Tequila, whiskey, wine and even coffee can all be nosed using the same technique. With spirits, you need to be careful of just taking in a noseful of alcohol vapors. That’s why the nosing approach is slow, first smelling your spirit from six or more inches away before finally having it directly under your nose for what I call “the long sniff.” We take our noses for granted, but they are like a very delicate piece of machinery. Each receptor in our nose bonds to a compound to send flavor messages to the brain. If you don’t approach nosing carefully, you can go momentarily “nose blind” to the aromas in your glass because too many compounds bonded to your receptors, temporarily blocking them. 

Do I have really have to know what “diacetyl” is like? Can’t I just say “movie theater popcorn”?

You can happily live your life never knowing the term diacetyl. I think sometimes we learn the chemical names for compounds because people consider them flaws, which isn’t a great way to approach flavor. There is a right context for every flavor — in the case of diacetyl, some brewers are highly sensitive to it because it’s a flaw in many beer contexts. But, boy, do we love that buttery hit of diacetyl in a summer chardonnay.

Do you have a cheat word or phrase when you’re stumped?

When it comes to things that are barrel aged, for the most part you can say something about vanilla, and you’ll be on the right track. So much of the flavor taken from a barrel is in that dessert category: vanilla, coconut, caramel. However, if you’re using a flavor descriptor just to have something to say, the only person you’re cheating is yourself. I say that with a wink, but really, pulling out a default word isn’t going to create a memorable connection with the whiskey for you. A few days (or sometimes hours) from now, you won’t be able to recall anything special about the flavor. I would say the best cheat for finding the words to describe a flavor is pulling up a flavor wheel. There are hundreds of flavor wheels for whiskey, even ones specific to bourbon, Scotch, Tennessee whiskey, etc.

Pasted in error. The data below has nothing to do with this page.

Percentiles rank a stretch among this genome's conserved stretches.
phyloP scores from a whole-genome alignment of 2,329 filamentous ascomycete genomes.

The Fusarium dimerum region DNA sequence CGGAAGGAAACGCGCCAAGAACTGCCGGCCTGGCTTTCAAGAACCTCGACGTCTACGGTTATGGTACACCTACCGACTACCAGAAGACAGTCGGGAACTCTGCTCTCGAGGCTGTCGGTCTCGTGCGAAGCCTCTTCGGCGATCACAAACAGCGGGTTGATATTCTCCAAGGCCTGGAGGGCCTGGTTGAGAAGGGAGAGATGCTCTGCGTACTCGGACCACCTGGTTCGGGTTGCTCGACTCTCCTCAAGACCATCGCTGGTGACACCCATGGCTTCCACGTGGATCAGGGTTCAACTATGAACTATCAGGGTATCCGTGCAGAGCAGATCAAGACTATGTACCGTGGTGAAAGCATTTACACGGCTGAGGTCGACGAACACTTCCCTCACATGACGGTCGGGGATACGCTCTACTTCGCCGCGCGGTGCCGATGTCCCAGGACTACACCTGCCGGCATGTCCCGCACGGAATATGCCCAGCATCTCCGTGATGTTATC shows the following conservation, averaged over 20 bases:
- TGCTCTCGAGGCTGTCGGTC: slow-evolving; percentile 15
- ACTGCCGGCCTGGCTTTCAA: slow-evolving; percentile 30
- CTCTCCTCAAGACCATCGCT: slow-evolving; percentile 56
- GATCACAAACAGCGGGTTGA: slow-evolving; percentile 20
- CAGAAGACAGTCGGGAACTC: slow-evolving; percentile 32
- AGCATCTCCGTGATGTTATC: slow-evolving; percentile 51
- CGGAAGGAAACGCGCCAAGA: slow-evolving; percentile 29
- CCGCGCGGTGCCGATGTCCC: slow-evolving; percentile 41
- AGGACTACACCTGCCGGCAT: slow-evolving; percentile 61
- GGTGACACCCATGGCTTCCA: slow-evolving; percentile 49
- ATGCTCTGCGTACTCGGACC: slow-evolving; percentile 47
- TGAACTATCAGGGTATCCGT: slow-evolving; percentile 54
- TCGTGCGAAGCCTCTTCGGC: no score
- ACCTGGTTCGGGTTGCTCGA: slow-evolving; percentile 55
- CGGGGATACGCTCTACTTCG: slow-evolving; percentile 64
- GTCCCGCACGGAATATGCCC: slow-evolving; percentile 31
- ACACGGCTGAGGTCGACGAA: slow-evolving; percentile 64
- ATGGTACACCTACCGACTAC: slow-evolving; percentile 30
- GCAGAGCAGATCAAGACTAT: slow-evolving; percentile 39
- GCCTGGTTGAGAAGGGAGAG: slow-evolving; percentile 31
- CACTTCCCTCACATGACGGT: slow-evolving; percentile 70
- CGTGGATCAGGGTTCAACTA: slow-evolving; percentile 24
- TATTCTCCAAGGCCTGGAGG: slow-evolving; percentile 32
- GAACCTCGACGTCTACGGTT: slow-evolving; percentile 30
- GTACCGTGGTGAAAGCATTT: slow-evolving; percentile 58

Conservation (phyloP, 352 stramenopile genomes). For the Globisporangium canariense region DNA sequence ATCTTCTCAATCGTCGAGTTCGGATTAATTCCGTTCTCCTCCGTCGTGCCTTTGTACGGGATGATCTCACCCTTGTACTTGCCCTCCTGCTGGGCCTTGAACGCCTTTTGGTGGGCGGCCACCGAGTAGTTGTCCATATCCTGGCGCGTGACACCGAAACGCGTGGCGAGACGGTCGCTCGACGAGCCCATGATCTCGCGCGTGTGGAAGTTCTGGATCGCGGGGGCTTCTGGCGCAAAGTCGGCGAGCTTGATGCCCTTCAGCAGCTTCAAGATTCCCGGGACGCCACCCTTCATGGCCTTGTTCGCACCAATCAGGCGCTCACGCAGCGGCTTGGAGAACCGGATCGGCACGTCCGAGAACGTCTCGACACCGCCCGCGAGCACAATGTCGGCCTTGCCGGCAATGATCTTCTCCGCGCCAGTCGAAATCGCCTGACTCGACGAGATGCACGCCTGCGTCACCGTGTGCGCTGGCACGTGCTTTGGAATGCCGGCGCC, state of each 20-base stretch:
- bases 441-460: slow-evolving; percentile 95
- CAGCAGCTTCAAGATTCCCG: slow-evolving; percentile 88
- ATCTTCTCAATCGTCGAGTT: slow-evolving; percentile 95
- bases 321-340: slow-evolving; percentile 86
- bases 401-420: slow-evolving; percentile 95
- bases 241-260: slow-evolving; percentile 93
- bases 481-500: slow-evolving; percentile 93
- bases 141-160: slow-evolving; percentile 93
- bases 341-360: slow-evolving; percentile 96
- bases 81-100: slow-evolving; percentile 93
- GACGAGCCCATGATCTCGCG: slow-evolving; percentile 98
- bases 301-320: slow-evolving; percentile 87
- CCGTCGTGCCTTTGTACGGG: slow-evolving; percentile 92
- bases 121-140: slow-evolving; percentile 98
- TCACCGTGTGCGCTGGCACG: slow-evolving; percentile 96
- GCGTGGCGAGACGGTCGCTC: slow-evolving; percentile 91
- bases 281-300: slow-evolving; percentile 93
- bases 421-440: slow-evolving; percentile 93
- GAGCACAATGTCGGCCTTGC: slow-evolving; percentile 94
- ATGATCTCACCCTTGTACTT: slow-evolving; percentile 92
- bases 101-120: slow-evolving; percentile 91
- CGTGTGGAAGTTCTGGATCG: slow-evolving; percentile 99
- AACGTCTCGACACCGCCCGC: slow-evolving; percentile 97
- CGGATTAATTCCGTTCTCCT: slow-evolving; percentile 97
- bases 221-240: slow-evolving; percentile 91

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If someone has a great taste for beer or cheese or one specific thing, can those skills easily be applied to another food or drink item?

A taster is a taster! This was one of the main reasons I decided to write this book. I had a fantastic honey-tasting training and realized the sensory analysis of honey was very similar to my training with beer. From there, I added on studying for WSET Spirits certification and cheese training, plus many cider tastings for my Certified Cider Professional test, and realized all of these industries use a similar approach. 

There are only so many flavor compounds out in the world. And because many of the artisan items we love are fermented (cheese, chocolate, spirits, wine, vinegar, beer), they have the exact same flavor notes. Furthermore, once you train your palate, you begin to notice the smells and tastes of everything, not just the nuances of the specialty you set out to study. One thing that immediately jumped out to me about the forests of Oregon was how different they smelled from the forests of Vermont where I had just spent a large portion of my summer. That connection to the scent of the place created a really grounding memory for me.

What’s a flavor you cannot stand?

I truly can’t think of a flavor I can’t stand. I have grown to love virtually everything I’ve been introduced to, even if I didn’t appreciate it at first. For example, I love sushi. Eventually, I started trying more unusual fish like iwashi (Japanese sardine). I had a hard time with their high oil content and “fishy” flavor. The flavor of more pedestrian sushi like tuna, salmon and yellowtail is cleaner, so I had to get used to this new flavor. Now, I love it! I also appreciate why sushi chefs love iwashi. It takes a lot more skill to present a balanced, fresh piece of nigiri using those stronger flavors. 

What’s the most interesting tasting note you’ve ever had yourself or heard someone else say?

Some are very esoteric, like the iconic “freshly cut garden hose” from the Somm documentary. Others are more whimsical. I took a tea class and the tea shop owner from China said, “The only way to describe this tea is that it comes from a 600-year-old tree that gives us tea each year.” That tasting note really made me think of the 600 winters the tree had seen, the 600 springs when people had climbed among the branches to harvest its leaves. 

My tasting note style is to keep things relatable. I like to reach for flavors that can be nostalgic like candy bars or familiar but singular like “a speculoos cookie on an airplane” for a particular dry spiced note in a rye. There’s this aroma of just-sliced egg bagel in some pilsners that people relate to positively. I often find a pineapple cake note in young whiskeys. I also did love a Laphroaig ad probably a decade ago that stated Laphroaig tastes like a “burning hospital.” It’s a perfect encapsulation of that iodine and smoke smell coming together, although this tasting note has a negative twist to it.